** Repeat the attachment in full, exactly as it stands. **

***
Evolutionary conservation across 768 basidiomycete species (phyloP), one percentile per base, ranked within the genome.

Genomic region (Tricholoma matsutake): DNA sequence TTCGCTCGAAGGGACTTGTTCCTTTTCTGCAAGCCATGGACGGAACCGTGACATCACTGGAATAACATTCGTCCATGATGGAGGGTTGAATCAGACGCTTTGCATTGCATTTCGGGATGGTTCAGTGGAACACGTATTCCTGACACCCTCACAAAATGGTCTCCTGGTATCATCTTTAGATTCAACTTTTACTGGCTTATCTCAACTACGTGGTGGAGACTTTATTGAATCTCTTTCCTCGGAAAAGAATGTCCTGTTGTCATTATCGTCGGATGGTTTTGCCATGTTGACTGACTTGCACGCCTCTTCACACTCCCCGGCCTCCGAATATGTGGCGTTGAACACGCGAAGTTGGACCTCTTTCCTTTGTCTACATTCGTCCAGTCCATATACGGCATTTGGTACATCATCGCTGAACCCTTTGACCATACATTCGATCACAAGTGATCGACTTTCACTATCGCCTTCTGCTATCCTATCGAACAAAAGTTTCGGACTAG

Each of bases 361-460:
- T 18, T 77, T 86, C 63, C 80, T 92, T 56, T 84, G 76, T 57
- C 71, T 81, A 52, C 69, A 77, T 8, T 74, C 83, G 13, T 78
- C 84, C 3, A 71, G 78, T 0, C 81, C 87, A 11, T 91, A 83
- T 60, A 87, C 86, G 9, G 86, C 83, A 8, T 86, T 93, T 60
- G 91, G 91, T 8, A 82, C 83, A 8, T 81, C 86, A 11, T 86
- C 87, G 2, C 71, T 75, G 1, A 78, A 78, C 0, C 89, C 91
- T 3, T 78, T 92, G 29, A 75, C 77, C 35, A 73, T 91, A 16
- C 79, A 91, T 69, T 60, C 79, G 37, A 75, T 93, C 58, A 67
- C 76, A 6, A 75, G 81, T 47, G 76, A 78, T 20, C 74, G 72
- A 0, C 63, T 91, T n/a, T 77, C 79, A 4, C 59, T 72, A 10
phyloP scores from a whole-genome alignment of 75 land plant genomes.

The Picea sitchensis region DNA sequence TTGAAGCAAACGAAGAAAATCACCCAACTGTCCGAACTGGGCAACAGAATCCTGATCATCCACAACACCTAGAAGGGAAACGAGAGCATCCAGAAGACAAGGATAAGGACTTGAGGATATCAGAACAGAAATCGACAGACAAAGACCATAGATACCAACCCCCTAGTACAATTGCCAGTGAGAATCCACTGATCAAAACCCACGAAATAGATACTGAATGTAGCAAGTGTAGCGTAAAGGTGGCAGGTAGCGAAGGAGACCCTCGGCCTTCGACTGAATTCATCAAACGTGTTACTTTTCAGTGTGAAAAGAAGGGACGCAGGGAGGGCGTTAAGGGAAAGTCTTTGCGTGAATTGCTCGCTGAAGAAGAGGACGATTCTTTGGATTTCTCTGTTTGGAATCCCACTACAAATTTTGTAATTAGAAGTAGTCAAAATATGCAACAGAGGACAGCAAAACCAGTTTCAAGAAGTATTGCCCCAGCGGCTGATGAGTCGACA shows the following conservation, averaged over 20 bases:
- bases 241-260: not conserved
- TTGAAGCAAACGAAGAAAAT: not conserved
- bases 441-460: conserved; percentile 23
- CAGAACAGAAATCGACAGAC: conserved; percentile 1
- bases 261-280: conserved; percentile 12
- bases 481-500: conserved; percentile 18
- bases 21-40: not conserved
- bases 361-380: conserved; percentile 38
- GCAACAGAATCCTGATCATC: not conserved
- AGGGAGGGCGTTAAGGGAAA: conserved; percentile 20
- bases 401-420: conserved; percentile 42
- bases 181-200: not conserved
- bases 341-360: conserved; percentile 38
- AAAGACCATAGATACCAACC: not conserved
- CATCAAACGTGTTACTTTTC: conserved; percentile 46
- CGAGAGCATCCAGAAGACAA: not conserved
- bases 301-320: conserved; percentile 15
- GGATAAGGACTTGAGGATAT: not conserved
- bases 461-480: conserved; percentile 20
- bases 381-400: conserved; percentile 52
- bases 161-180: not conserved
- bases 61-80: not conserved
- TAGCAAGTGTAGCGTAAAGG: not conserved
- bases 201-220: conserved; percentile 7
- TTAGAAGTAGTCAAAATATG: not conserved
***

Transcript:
Evolutionary conservation across 768 basidiomycete species (phyloP), one percentile per base, ranked within the genome.

Genomic region (Tricholoma matsutake): DNA sequence TTCGCTCGAAGGGACTTGTTCCTTTTCTGCAAGCCATGGACGGAACCGTGACATCACTGGAATAACATTCGTCCATGATGGAGGGTTGAATCAGACGCTTTGCATTGCATTTCGGGATGGTTCAGTGGAACACGTATTCCTGACACCCTCACAAAATGGTCTCCTGGTATCATCTTTAGATTCAACTTTTACTGGCTTATCTCAACTACGTGGTGGAGACTTTATTGAATCTCTTTCCTCGGAAAAGAATGTCCTGTTGTCATTATCGTCGGATGGTTTTGCCATGTTGACTGACTTGCACGCCTCTTCACACTCCCCGGCCTCCGAATATGTGGCGTTGAACACGCGAAGTTGGACCTCTTTCCTTTGTCTACATTCGTCCAGTCCATATACGGCATTTGGTACATCATCGCTGAACCCTTTGACCATACATTCGATCACAAGTGATCGACTTTCACTATCGCCTTCTGCTATCCTATCGAACAAAAGTTTCGGACTAG

Each of bases 361-460:
- T 18, T 77, T 86, C 63, C 80, T 92, T 56, T 84, G 76, T 57
- C 71, T 81, A 52, C 69, A 77, T 8, T 74, C 83, G 13, T 78
- C 84, C 3, A 71, G 78, T 0, C 81, C 87, A 11, T 91, A 83
- T 60, A 87, C 86, G 9, G 86, C 83, A 8, T 86, T 93, T 60
- G 91, G 91, T 8, A 82, C 83, A 8, T 81, C 86, A 11, T 86
- C 87, G 2, C 71, T 75, G 1, A 78, A 78, C 0, C 89, C 91
- T 3, T 78, T 92, G 29, A 75, C 77, C 35, A 73, T 91, A 16
- C 79, A 91, T 69, T 60, C 79, G 37, A 75, T 93, C 58, A 67
- C 76, A 6, A 75, G 81, T 47, G 76, A 78, T 20, C 74, G 72
- A 0, C 63, T 91, T n/a, T 77, C 79, A 4, C 59, T 72, A 10
phyloP scores from a whole-genome alignment of 75 land plant genomes.

The Picea sitchensis region DNA sequence TTGAAGCAAACGAAGAAAATCACCCAACTGTCCGAACTGGGCAACAGAATCCTGATCATCCACAACACCTAGAAGGGAAACGAGAGCATCCAGAAGACAAGGATAAGGACTTGAGGATATCAGAACAGAAATCGACAGACAAAGACCATAGATACCAACCCCCTAGTACAATTGCCAGTGAGAATCCACTGATCAAAACCCACGAAATAGATACTGAATGTAGCAAGTGTAGCGTAAAGGTGGCAGGTAGCGAAGGAGACCCTCGGCCTTCGACTGAATTCATCAAACGTGTTACTTTTCAGTGTGAAAAGAAGGGACGCAGGGAGGGCGTTAAGGGAAAGTCTTTGCGTGAATTGCTCGCTGAAGAAGAGGACGATTCTTTGGATTTCTCTGTTTGGAATCCCACTACAAATTTTGTAATTAGAAGTAGTCAAAATATGCAACAGAGGACAGCAAAACCAGTTTCAAGAAGTATTGCCCCAGCGGCTGATGAGTCGACA shows the following conservation, averaged over 20 bases:
- bases 241-260: not conserved
- TTGAAGCAAACGAAGAAAAT: not conserved
- bases 441-460: conserved; percentile 23
- CAGAACAGAAATCGACAGAC: conserved; percentile 1
- bases 261-280: conserved; percentile 12
- bases 481-500: conserved; percentile 18
- bases 21-40: not conserved
- bases 361-380: conserved; percentile 38
- GCAACAGAATCCTGATCATC: not conserved
- AGGGAGGGCGTTAAGGGAAA: conserved; percentile 20
- bases 401-420: conserved; percentile 42
- bases 181-200: not conserved
- bases 341-360: conserved; percentile 38
- AAAGACCATAGATACCAACC: not conserved
- CATCAAACGTGTTACTTTTC: conserved; percentile 46
- CGAGAGCATCCAGAAGACAA: not conserved
- bases 301-320: conserved; percentile 15
- GGATAAGGACTTGAGGATAT: not conserved
- bases 461-480: conserved; percentile 20
- bases 381-400: conserved; percentile 52
- bases 161-180: not conserved
- bases 61-80: not conserved
- TAGCAAGTGTAGCGTAAAGG: not conserved
- bases 201-220: conserved; percentile 7
- TTAGAAGTAGTCAAAATATG: not conserved